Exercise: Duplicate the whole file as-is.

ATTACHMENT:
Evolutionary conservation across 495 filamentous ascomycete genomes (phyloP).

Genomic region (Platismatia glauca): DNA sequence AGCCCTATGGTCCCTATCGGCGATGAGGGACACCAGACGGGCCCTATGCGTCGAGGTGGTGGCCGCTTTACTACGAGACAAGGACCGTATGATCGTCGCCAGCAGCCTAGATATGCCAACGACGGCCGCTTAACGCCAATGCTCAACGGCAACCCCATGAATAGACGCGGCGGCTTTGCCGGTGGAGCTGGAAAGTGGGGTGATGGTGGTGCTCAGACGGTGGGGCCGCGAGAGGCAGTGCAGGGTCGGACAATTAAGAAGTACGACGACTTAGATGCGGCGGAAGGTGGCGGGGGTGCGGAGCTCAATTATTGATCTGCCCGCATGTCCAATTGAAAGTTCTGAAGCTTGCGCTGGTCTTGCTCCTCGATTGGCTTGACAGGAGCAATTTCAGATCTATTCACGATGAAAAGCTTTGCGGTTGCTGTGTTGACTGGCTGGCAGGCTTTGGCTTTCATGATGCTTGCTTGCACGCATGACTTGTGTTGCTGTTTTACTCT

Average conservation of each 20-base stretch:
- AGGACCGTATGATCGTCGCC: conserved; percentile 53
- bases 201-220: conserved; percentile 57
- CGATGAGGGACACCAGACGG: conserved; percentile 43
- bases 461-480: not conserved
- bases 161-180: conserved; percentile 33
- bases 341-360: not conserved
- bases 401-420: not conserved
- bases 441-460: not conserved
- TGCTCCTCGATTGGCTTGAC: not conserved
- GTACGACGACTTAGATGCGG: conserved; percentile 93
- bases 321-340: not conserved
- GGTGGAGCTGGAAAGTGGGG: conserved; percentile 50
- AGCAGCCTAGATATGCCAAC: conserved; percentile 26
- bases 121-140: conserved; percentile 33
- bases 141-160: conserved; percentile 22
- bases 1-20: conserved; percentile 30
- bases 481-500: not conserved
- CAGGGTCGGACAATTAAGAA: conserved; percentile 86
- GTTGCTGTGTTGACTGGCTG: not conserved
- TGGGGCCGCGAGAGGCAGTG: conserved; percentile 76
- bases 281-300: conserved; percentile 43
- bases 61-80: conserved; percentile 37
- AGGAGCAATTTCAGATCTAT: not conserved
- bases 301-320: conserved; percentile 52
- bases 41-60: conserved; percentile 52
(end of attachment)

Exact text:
Evolutionary conservation across 495 filamentous ascomycete genomes (phyloP).

Genomic region (Platismatia glauca): DNA sequence AGCCCTATGGTCCCTATCGGCGATGAGGGACACCAGACGGGCCCTATGCGTCGAGGTGGTGGCCGCTTTACTACGAGACAAGGACCGTATGATCGTCGCCAGCAGCCTAGATATGCCAACGACGGCCGCTTAACGCCAATGCTCAACGGCAACCCCATGAATAGACGCGGCGGCTTTGCCGGTGGAGCTGGAAAGTGGGGTGATGGTGGTGCTCAGACGGTGGGGCCGCGAGAGGCAGTGCAGGGTCGGACAATTAAGAAGTACGACGACTTAGATGCGGCGGAAGGTGGCGGGGGTGCGGAGCTCAATTATTGATCTGCCCGCATGTCCAATTGAAAGTTCTGAAGCTTGCGCTGGTCTTGCTCCTCGATTGGCTTGACAGGAGCAATTTCAGATCTATTCACGATGAAAAGCTTTGCGGTTGCTGTGTTGACTGGCTGGCAGGCTTTGGCTTTCATGATGCTTGCTTGCACGCATGACTTGTGTTGCTGTTTTACTCT

Average conservation of each 20-base stretch:
- AGGACCGTATGATCGTCGCC: conserved; percentile 53
- bases 201-220: conserved; percentile 57
- CGATGAGGGACACCAGACGG: conserved; percentile 43
- bases 461-480: not conserved
- bases 161-180: conserved; percentile 33
- bases 341-360: not conserved
- bases 401-420: not conserved
- bases 441-460: not conserved
- TGCTCCTCGATTGGCTTGAC: not conserved
- GTACGACGACTTAGATGCGG: conserved; percentile 93
- bases 321-340: not conserved
- GGTGGAGCTGGAAAGTGGGG: conserved; percentile 50
- AGCAGCCTAGATATGCCAAC: conserved; percentile 26
- bases 121-140: conserved; percentile 33
- bases 141-160: conserved; percentile 22
- bases 1-20: conserved; percentile 30
- bases 481-500: not conserved
- CAGGGTCGGACAATTAAGAA: conserved; percentile 86
- GTTGCTGTGTTGACTGGCTG: not conserved
- TGGGGCCGCGAGAGGCAGTG: conserved; percentile 76
- bases 281-300: conserved; percentile 43
- bases 61-80: conserved; percentile 37
- AGGAGCAATTTCAGATCTAT: not conserved
- bases 301-320: conserved; percentile 52
- bases 41-60: conserved; percentile 52